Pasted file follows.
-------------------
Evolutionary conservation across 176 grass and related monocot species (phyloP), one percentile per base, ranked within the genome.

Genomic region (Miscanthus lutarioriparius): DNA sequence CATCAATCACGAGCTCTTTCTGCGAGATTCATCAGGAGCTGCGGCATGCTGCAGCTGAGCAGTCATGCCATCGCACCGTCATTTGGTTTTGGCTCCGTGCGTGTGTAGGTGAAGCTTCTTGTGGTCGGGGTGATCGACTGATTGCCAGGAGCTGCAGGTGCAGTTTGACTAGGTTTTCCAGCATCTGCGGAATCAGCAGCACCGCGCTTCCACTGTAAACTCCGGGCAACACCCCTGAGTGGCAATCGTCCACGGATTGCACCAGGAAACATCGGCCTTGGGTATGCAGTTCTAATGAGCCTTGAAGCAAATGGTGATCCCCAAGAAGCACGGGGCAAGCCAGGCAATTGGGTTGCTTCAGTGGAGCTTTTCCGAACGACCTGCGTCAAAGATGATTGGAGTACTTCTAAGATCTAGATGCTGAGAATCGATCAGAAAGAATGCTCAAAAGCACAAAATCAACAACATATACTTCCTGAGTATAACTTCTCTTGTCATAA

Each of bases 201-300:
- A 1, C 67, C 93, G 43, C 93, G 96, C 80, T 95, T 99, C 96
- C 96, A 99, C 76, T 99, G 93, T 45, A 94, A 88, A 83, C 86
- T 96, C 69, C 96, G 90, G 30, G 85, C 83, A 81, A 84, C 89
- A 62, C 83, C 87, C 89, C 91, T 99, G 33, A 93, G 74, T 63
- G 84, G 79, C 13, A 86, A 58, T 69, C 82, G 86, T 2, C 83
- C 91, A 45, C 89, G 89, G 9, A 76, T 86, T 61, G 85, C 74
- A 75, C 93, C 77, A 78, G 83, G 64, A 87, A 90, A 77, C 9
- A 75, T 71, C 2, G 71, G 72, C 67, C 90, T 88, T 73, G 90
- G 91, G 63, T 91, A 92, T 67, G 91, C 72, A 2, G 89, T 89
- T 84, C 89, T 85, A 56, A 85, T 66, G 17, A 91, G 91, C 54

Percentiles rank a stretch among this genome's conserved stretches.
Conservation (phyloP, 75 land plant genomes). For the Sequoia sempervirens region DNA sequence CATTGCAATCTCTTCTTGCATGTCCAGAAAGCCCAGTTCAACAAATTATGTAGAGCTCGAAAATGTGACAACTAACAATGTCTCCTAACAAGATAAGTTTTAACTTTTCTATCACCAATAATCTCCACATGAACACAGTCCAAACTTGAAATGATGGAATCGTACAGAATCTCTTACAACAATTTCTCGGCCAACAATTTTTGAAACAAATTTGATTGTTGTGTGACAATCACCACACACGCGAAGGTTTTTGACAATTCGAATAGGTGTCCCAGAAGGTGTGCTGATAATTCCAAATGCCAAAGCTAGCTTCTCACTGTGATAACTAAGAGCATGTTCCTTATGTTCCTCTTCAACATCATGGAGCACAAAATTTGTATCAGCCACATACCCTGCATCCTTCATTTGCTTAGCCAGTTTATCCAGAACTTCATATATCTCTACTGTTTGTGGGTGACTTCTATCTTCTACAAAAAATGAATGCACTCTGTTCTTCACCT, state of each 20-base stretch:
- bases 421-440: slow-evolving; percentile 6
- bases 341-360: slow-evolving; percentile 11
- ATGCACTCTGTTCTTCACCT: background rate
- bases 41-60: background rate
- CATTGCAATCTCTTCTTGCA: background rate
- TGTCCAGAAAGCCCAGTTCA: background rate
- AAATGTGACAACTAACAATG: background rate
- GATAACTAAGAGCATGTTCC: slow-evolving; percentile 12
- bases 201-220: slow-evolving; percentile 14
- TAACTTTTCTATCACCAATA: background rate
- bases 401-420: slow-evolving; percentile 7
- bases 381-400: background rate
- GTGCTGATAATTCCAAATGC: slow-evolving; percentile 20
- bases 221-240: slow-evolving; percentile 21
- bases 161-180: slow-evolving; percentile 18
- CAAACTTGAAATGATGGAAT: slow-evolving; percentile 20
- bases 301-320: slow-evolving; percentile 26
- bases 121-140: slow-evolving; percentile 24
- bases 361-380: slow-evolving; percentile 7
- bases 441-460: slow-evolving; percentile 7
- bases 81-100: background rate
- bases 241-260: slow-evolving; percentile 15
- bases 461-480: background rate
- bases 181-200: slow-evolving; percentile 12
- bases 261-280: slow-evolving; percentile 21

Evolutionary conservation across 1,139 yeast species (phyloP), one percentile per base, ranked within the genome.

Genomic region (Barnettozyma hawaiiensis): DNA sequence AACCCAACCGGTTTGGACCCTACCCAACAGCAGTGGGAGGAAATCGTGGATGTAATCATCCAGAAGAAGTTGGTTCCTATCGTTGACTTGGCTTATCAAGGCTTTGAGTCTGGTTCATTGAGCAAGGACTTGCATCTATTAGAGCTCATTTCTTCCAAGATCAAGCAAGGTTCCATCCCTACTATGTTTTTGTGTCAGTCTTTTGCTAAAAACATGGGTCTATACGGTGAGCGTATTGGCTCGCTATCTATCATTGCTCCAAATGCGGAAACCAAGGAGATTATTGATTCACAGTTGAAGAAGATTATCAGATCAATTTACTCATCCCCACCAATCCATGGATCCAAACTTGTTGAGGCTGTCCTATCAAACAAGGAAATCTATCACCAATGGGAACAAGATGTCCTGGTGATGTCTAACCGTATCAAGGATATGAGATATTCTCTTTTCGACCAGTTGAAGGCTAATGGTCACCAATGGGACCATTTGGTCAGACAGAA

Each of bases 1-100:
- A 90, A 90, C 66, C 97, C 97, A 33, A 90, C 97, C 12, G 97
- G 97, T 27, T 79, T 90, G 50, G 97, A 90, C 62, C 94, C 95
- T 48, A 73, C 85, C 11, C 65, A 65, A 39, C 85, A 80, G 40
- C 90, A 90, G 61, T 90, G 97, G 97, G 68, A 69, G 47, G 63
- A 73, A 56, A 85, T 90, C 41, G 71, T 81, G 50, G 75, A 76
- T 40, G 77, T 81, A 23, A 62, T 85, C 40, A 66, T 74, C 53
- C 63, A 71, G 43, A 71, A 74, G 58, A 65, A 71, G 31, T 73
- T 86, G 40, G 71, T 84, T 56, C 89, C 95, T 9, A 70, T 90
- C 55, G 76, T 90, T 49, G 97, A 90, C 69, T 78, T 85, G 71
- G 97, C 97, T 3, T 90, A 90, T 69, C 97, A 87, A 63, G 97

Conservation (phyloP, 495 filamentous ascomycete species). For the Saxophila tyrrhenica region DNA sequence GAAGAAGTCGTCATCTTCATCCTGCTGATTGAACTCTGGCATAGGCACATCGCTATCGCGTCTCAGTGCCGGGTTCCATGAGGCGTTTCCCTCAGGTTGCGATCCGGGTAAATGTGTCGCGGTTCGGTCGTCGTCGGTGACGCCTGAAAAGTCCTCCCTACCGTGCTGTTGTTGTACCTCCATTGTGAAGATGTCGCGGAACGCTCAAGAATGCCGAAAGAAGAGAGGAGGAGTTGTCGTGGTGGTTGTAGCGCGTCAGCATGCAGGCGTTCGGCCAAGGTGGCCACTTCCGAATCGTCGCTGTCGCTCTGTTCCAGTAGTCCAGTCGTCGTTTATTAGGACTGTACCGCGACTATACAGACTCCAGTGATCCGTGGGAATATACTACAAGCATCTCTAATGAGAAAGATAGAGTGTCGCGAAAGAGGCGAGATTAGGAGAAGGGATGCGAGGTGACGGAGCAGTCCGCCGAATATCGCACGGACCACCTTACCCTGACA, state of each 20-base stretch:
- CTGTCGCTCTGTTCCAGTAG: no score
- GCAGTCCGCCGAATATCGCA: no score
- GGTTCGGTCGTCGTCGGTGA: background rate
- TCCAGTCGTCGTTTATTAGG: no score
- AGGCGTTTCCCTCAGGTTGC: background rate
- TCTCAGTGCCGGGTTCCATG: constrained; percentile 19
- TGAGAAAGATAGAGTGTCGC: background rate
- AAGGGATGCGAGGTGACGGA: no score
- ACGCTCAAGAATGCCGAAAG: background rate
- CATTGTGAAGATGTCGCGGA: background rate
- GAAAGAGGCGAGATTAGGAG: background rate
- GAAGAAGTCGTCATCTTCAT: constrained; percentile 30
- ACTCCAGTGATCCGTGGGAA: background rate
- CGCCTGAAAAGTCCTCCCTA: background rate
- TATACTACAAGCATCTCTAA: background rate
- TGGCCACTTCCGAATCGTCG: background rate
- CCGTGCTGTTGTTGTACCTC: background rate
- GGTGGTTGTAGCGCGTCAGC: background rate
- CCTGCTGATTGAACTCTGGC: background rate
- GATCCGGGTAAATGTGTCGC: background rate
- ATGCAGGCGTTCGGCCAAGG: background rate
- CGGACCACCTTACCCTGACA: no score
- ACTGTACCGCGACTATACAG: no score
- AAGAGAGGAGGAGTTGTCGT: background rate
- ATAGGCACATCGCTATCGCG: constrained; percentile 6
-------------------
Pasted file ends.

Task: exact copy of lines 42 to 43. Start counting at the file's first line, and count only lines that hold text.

Genomic region (Barnettozyma hawaiiensis): DNA sequence AACCCAACCGGTTTGGACCCTACCCAACAGCAGTGGGAGGAAATCGTGGATGTAATCATCCAGAAGAAGTTGGTTCCTATCGTTGACTTGGCTTATCAAGGCTTTGAGTCTGGTTCATTGAGCAAGGACTTGCATCTATTAGAGCTCATTTCTTCCAAGATCAAGCAAGGTTCCATCCCTACTATGTTTTTGTGTCAGTCTTTTGCTAAAAACATGGGTCTATACGGTGAGCGTATTGGCTCGCTATCTATCATTGCTCCAAATGCGGAAACCAAGGAGATTATTGATTCACAGTTGAAGAAGATTATCAGATCAATTTACTCATCCCCACCAATCCATGGATCCAAACTTGTTGAGGCTGTCCTATCAAACAAGGAAATCTATCACCAATGGGAACAAGATGTCCTGGTGATGTCTAACCGTATCAAGGATATGAGATATTCTCTTTTCGACCAGTTGAAGGCTAATGGTCACCAATGGGACCATTTGGTCAGACAGAA

Each of bases 1-100: